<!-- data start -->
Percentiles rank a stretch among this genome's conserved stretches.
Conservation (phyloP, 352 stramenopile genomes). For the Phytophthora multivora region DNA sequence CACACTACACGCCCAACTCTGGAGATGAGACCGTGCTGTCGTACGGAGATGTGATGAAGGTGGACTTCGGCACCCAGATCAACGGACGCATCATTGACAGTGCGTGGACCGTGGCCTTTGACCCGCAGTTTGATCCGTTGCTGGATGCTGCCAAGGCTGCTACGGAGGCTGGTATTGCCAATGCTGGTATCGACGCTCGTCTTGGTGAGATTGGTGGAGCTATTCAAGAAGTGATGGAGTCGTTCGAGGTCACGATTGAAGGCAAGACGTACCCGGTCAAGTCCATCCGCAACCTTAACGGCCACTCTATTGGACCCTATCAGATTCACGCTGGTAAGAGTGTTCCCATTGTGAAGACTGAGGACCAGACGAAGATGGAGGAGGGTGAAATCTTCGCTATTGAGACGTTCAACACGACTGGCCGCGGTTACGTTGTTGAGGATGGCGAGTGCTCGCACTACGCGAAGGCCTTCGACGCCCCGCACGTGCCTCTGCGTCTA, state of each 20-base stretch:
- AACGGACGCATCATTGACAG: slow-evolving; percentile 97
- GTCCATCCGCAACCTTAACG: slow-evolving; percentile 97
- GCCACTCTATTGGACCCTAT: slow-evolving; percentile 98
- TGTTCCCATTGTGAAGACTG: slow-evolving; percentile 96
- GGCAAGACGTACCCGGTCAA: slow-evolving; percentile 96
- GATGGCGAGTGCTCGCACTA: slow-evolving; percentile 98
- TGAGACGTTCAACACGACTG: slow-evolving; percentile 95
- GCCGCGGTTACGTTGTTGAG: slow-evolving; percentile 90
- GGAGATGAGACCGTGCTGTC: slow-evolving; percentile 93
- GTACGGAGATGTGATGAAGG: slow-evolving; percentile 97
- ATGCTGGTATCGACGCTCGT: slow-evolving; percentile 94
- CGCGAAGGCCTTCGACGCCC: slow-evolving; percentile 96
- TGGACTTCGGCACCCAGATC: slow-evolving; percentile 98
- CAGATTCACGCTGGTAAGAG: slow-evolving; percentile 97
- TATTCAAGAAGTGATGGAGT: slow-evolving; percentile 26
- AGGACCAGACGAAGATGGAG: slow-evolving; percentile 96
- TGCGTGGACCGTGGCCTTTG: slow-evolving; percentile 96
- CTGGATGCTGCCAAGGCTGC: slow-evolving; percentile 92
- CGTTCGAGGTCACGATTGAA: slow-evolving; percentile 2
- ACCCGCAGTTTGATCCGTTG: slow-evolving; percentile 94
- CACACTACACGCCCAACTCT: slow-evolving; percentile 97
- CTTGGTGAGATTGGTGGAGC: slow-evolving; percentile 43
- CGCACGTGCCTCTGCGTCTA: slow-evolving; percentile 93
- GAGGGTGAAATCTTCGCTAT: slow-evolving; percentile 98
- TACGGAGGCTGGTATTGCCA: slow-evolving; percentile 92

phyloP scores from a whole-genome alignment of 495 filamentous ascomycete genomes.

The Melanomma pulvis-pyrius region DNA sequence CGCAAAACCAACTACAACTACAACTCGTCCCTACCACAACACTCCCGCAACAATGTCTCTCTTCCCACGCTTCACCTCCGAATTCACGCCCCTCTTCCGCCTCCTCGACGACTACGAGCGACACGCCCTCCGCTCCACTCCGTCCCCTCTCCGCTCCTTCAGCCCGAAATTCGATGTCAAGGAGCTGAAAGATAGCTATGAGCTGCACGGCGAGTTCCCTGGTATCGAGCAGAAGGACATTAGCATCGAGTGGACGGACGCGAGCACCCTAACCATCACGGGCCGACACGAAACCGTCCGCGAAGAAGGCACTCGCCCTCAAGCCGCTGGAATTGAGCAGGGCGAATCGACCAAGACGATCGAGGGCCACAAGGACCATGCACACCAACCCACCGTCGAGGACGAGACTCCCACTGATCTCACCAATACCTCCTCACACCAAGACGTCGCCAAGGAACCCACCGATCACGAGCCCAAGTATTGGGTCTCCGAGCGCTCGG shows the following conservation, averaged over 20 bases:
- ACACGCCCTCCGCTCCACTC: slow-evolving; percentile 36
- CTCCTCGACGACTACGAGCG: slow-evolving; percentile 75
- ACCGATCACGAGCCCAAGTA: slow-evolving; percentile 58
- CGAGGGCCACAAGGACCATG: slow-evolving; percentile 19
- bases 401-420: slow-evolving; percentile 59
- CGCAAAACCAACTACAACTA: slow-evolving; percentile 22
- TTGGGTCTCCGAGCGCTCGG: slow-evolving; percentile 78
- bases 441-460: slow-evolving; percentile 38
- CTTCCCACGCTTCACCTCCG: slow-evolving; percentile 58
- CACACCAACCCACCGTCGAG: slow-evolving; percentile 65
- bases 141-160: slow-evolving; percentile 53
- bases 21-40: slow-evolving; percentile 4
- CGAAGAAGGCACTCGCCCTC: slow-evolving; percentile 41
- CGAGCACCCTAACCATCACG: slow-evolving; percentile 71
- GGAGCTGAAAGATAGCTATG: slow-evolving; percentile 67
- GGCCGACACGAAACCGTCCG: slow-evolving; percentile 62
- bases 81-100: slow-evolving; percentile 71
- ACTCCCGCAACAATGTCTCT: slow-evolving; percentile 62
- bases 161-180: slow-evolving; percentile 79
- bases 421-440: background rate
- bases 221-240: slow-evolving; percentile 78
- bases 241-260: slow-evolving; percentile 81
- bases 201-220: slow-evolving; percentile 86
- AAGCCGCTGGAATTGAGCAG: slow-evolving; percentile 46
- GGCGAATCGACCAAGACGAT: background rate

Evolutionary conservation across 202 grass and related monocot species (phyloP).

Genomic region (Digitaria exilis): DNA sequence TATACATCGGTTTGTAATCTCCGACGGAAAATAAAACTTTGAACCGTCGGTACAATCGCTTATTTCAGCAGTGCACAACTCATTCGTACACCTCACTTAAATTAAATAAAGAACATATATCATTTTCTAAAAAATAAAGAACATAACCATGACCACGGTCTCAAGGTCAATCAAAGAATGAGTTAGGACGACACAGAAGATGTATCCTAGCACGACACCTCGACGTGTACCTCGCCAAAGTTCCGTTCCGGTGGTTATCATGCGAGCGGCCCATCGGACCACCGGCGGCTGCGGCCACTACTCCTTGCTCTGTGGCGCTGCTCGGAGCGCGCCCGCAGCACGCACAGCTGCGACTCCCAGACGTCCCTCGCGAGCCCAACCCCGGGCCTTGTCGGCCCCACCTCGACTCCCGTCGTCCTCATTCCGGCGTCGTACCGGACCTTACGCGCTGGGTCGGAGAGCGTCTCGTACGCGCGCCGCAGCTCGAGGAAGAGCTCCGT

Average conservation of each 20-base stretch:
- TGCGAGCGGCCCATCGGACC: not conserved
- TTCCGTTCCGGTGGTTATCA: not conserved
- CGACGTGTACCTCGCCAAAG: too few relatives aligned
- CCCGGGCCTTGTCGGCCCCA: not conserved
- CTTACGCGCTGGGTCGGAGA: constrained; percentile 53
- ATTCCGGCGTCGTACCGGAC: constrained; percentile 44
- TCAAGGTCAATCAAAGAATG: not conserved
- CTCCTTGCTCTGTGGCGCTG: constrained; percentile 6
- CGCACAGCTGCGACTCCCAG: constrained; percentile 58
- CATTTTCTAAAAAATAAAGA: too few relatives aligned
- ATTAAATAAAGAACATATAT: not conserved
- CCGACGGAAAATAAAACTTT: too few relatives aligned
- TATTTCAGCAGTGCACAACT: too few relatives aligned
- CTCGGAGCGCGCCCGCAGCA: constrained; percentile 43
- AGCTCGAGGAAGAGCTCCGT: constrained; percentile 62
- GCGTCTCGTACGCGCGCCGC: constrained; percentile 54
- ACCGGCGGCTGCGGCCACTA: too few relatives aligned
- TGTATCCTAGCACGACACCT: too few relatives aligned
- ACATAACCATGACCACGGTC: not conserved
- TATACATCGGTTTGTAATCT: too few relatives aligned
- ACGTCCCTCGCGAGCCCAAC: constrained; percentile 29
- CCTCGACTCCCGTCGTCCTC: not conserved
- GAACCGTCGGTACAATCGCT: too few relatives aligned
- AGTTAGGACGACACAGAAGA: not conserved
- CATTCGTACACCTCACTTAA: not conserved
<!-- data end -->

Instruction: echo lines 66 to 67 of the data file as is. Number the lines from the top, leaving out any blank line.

- CGCACAGCTGCGACTCCCAG: constrained; percentile 58
- CATTTTCTAAAAAATAAAGA: too few relatives aligned